Times Are Changing

photo: bistro le raynouard

The bistro where the server-lady and I did not have a
lazy, boozy, Friday afternoon.

Mr. Nobody Discovered In Paris

Paris:- Sunday, 25. February 2001:- Things that don't happen naturally in France often get legislated into life. This happens so often - lately - that common folk are often caught short and left scrambling to conform to the new law of the land.

During the last municipal elections in France in 1995, 107,979 ladies were elected to municipal councils. With this number, they constituted just over 20 percent of those elected.

Since then it has become a national law that when candidate lists are made up in towns with populations above 3501, no more and no less than half of each party's candidates must be women.

Candidate lists are complicated affairs. In small towns of, say 3501 inhabitants, there will be 27 seats on the municipal council up for grabs.

If there are two political groups, each must create a list of 27 candidates - which means there must be 13 or 14 women on each one. Regardless of the size of the town or city, the number of seats is always an odd number.

But, taking the hypothetical small town into account, creating two opposing lists requires 54 candidates - or finding 27 women willing and able to seek office.

This is the simple version, and as always in France, there are exceptions - and these include Marseille, Lyon and Paris. Plus, Paris is a Department as well as a city, and since it is divided into 20 arrondissements,photo: wildcat election posters these are somewhat like sub-cities - but this is beside the point.

The basic problem at the moment is finding ladies willing to be candidates. Some of them are being grabbed off the street, willy-nilly.

Wildcat political poster location changes its posters almost nightly.

Back to the list of candidates. If one party's 'list' gets more than 50 percent of the votes in the first round of voting, then that party wins outright - it has a majority.

But this seldom happens because there are usually more - many more - than two parties. When no 'list' gets a majority in the first round, it goes on to the second round and lists with less than five percent of the votes are eliminated.

The remaining 'lists' jockey around with shifting alliances, to try and put together a common list that can get - enough - of a majority in the second round of voting - enough to get some of its higher-placed candidates elected.

Now, the old polls - mostly men - might like to put the ladies in the bottom positions on the candidate lists, so that they get bumped off when the second round takes place - but the new law also stipulates that the ladies must occupy the list in groups of no less than six - as in, six men, six ladies, and so on to the end of the list.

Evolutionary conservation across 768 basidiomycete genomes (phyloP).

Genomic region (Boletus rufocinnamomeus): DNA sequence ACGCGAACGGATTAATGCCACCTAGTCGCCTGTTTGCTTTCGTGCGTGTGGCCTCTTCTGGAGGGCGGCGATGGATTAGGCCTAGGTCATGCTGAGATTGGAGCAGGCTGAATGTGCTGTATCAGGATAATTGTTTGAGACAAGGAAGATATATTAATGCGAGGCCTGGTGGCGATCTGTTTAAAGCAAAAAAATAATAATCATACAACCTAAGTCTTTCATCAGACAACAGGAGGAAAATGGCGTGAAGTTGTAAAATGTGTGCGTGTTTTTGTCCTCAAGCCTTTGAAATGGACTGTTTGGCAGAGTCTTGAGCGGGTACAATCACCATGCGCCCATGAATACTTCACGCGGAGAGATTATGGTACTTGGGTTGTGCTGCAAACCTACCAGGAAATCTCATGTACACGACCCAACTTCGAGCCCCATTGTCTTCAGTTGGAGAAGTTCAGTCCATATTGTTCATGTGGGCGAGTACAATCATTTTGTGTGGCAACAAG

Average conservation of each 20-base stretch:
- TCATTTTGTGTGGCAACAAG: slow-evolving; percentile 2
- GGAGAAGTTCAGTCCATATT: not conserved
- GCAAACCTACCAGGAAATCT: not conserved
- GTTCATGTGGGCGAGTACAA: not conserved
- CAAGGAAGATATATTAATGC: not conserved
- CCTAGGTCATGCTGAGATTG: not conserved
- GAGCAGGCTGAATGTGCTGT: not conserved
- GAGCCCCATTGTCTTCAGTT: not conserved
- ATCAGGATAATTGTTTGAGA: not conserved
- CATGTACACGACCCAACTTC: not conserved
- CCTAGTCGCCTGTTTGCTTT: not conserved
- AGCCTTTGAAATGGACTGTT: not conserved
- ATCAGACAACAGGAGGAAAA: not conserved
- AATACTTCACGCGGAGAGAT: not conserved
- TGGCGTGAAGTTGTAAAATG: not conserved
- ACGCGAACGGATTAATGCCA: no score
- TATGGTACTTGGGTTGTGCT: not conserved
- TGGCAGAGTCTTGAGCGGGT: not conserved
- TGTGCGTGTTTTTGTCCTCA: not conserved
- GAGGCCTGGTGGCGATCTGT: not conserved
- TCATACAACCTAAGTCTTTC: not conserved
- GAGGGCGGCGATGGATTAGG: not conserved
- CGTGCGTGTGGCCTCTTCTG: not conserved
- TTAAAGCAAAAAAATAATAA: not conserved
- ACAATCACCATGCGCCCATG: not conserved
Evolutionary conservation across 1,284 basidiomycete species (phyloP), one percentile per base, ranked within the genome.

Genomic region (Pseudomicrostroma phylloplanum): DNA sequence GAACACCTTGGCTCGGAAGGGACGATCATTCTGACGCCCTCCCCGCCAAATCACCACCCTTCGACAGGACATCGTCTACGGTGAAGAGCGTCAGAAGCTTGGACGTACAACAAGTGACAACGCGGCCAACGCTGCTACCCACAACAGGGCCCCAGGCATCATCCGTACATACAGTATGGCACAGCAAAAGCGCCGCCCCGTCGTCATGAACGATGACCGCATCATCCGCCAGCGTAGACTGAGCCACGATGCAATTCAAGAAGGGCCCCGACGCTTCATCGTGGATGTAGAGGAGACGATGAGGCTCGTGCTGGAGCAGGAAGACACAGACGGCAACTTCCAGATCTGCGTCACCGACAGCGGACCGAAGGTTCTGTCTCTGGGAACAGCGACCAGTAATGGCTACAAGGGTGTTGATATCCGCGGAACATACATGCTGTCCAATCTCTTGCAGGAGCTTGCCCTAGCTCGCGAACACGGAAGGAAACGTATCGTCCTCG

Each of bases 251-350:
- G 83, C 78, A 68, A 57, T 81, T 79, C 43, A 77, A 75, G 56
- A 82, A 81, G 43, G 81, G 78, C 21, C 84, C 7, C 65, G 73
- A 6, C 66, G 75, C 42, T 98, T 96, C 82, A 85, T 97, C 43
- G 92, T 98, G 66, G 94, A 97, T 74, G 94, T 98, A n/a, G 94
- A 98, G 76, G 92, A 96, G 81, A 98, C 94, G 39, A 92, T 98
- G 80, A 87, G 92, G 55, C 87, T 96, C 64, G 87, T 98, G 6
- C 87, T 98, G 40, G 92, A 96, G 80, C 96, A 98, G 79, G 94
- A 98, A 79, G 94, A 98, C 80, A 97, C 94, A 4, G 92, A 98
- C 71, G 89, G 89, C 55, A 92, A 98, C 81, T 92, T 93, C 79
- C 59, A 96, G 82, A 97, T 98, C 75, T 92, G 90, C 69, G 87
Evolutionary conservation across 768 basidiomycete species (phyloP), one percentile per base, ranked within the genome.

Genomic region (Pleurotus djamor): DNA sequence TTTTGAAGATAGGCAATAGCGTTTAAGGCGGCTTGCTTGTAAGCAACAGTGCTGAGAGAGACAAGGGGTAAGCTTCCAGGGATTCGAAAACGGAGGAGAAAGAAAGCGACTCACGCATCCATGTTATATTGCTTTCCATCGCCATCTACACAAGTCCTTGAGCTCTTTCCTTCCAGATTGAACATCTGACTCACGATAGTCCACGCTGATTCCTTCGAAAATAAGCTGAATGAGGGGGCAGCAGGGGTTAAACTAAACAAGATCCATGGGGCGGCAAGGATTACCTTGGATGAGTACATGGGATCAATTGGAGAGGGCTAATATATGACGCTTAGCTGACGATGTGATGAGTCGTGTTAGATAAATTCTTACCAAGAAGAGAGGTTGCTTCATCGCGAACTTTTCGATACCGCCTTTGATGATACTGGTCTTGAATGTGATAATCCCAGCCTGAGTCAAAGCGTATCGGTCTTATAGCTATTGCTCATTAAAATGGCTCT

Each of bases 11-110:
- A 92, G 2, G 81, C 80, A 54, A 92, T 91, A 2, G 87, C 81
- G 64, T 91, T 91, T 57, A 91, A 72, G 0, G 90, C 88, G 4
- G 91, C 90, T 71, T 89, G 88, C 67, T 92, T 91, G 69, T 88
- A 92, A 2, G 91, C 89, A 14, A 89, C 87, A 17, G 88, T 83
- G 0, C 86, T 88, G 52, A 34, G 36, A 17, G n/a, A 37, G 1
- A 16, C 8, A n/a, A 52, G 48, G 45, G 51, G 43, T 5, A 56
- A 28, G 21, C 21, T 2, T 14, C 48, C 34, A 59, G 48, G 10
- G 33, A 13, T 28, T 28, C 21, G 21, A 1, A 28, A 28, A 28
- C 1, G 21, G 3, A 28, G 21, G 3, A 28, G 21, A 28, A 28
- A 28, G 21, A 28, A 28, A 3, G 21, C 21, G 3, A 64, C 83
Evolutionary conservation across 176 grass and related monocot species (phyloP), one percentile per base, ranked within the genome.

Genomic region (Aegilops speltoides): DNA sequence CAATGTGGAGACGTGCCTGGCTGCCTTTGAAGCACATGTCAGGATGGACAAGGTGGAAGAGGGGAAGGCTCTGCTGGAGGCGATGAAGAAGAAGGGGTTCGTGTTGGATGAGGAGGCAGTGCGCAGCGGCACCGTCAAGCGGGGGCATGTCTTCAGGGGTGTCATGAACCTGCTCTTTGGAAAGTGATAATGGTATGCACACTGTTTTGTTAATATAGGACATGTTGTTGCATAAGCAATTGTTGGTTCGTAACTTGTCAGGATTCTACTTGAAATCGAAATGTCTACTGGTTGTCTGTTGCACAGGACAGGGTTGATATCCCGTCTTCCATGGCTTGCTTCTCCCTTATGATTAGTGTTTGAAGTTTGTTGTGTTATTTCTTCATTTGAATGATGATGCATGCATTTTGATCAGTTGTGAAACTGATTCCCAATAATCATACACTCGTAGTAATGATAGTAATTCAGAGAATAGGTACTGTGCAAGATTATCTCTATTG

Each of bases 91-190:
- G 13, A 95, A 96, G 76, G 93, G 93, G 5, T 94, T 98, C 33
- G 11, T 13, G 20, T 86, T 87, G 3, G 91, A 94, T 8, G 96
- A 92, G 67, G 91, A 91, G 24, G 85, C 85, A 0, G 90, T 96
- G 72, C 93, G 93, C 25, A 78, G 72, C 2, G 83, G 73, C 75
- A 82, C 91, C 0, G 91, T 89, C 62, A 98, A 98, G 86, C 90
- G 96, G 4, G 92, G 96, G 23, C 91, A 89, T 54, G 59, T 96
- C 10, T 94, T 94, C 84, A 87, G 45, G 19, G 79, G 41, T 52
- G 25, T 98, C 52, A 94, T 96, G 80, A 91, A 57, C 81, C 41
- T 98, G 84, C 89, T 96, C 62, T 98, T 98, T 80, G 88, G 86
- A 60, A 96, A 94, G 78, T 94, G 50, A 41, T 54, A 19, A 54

Some parties are going this one better, and setting up their lists to alternate one to one, so a lady is either number one or two on the list - thus having a high chance of getting elected even if the party ends up in the opposition.

As far as the number of women elected to political office is concerned, France is at the end of the line in Europe. With these elections, the change should begin - to reach the goal of parity.

The remaining exception is that the presentation of a list that is not balanced results only in a fine - which some macho types consider to be no more serious than a parking ticket.

One party in a town in Essonne cannot convince enough women to be on its list. This will result in the present mayor and his list running unopposed for re-election.

Now, before the coming elections, there are only three women mayors of cities with more than 50,000 inhabitants. In all, there are 2970 lady mayors, mostly of towns of less than 3500 inhabitants.

This figure represents only eight percent of France's 36,000 mayors.

A Quiet Campaign

Unlike national or European elections, municipal ones get no air time - no radio and no TV. Near each polling station, municipal billboard panels are set up in a public place, with one panel reserved for each party with a list of candidates.

Parties, if they have deep pockets, can rent commercial billboards but this is not very common. In Paris, even large, wide-angle commercial billboards are relatively rare.

The municipal billboards have been in place since Friday I think, yet a small tour on Saturday found several sets of them to be totally blank.

Meanwhile, posters are being plastered around, in illegalphoto: blank election billboards places. Since these are illegal anyway, posters get plastered on top of other posters, and then another midnight crew comes along and defaces them all anyway.

The official poster panels - one for each 'list.' Earlier today, no takers.

Many candidates do the door-to-door in person, stroll around neighborhoods, tour marchés and kiss babies. They also hold public meetings for their fans, but if you are not connected to this scheme of things, you can easily never learn of these.

Even the so-called 'Battle For Paris' runs on this level of public excitement. A couple of weeks ago I went over to a local candidate's store-front, expecting a hive of activity, and found it closed and locked up until 17:30.

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